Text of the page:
This story was updated following a 3 p.m. press conference on Apr. 29.
OGJ Senior Staff Writer
HOUSTON, Apr. 29 -- A BP PLC executive told NBC’s "Today" show on Apr. 29 that the oil leak in the Gulf of Mexico could be five times larger than earlier believed. His comment came the day after a controlled burn on part of the oil spill and a third leak was found.
Doug Suttles, chief operating officer of BP Exploration & Production Inc., confirmed what US Coast Guard Rear Adm. Mary Landry first said at a hastily called news conference in a Louisiana command center late Apr. 28 in which she announced a third leak.
Landry estimated 5,000 b/d rather than the 1,000 b/d could be spilling into the gulf. For days, officials have estimated 1,000 b/d was leaking from the Macondo well Transocean Ltd.’s Deepwater Horizon semisubmersible drilled on Mississippi Canyon Block 252 in 4,992 ft of water near Rigel gas field. Deepwater Horizon was working for BP.
An Apr. 20 explosion and fire rocked the semi, leaving 11 crew members missing and presumed dead and injuring 17. A total of 115 people evacuated the rig. On Apr. 22, the semi sank. Cause of the accident remains under investigation.
On Apr. 29, Suttles said the leak could be as high as the USCG's latest estimate. Previously, he had told reporters that it’s difficult and imprecise to measure spilled oil.
At an Apr. 29 news conference, BP said it invited experts from other oil companies to strategize about how to stop the flow of oil from the well in 5,000 ft of water.
In addition, BP is considering using coiled tubing to transport dispersants down to the wellhead. It would be the first time this tactic has been used at this water depth. Landry said she was in contact with Cabinet-level secretaries about the idea.
“This may be the first time we allow it in US history,” Landry said. Suttles said a giant reel of tubing already was in place to implement the subsurface application of dispersants.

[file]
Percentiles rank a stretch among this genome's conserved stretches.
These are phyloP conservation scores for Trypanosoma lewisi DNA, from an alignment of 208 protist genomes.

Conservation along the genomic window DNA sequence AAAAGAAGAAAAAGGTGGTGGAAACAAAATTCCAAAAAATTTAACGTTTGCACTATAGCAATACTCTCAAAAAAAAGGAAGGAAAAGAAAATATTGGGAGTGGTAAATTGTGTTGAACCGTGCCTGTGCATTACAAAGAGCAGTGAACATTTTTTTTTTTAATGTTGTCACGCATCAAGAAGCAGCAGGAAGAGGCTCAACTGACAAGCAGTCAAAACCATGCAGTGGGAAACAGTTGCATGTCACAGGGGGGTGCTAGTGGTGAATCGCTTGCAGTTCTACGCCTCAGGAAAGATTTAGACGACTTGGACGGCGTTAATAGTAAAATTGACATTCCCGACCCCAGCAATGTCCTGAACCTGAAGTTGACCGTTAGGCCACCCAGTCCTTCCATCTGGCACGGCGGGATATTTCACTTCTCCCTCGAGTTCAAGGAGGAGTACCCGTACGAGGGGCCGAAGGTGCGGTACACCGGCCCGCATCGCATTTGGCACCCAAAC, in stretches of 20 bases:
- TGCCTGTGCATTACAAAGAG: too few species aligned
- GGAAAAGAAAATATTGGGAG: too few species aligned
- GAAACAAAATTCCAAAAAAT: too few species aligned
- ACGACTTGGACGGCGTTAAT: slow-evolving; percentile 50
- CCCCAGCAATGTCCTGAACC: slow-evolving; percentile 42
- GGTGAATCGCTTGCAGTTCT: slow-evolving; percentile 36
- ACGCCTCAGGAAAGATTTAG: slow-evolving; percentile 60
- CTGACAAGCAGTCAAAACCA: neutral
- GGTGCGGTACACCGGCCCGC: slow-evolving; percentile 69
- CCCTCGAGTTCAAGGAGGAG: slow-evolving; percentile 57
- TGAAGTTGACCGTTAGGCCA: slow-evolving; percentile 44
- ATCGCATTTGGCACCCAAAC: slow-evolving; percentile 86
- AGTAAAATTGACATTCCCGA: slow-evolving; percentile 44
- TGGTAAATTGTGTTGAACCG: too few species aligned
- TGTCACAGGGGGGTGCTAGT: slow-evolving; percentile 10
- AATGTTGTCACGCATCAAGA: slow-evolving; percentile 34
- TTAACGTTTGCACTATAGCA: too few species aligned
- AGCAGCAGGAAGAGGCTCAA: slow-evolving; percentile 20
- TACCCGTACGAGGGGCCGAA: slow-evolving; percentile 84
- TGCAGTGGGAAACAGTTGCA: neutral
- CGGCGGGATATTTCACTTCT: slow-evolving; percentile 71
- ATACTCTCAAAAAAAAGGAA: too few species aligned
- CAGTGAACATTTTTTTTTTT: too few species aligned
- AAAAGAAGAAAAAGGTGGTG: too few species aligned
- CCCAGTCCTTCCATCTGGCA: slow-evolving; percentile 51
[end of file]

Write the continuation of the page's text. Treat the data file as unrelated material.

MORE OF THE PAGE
Suttles also said Deepwater Horizon crew members reported that they manually tried to activate the blowout preventer before they left the semi. In addition, response crews have tried to activate the BOP from subsea access points.
“That has not stopped the flow,” Suttles said. When asked about a third leak found on Apr. 28, he said he does not believe it represents any difference in pressure or flow rate.
Meanwhile the US Minerals Management Service said its inspectors plan to review BOP inspection records for all deepwater drilling rigs in the gulf during the next 7 days to ensure that all the proper testing has been done on the BOPs.
Controlled burn used
The USCG reported late Apr. 28 that it conducted a controlled burn on parts of the spill out on open water.
Authorities have deployed more than 100,000 ft of boom to minimize damage if oil reaches sensitive shore areas in the Mississippi River Delta. These areas include Venice, La.; Biloxi, Miss.; Pensacola, Fla.; Pascagoula, Miss.; and Theodore, Ala. Authorities are estimating that oil could reach Louisiana Apr. 30.
BP continues working on the BOP on the well, using remotely-operated vehicles. ROVs also are monitoring the wellhead and riser.
Landry said officials monitoring the leak had detected a second leak on the riser closer to the wellhead than the riser leak that authorities already knew about. The wellhead also is leaking.
Suttles said on Apr. 28 that a subsea oil collection system is being built onshore. It would consist of a dome to cover the well and riser. Collected oil would be sent by pipes to a storage vessel on the surface. Authorities estimate it could take 2-4 weeks to implement this subsea dome system.
BP also is preparing to drill a relief well, which was expected to start Apr. 29, into the exploration well using the Transocean Development Driller III, which already is in place. MMS already approved the plans and granted drilling permits.
A second drillship, Transocean’s Discoverer Enterprise, is also on its way to the site.
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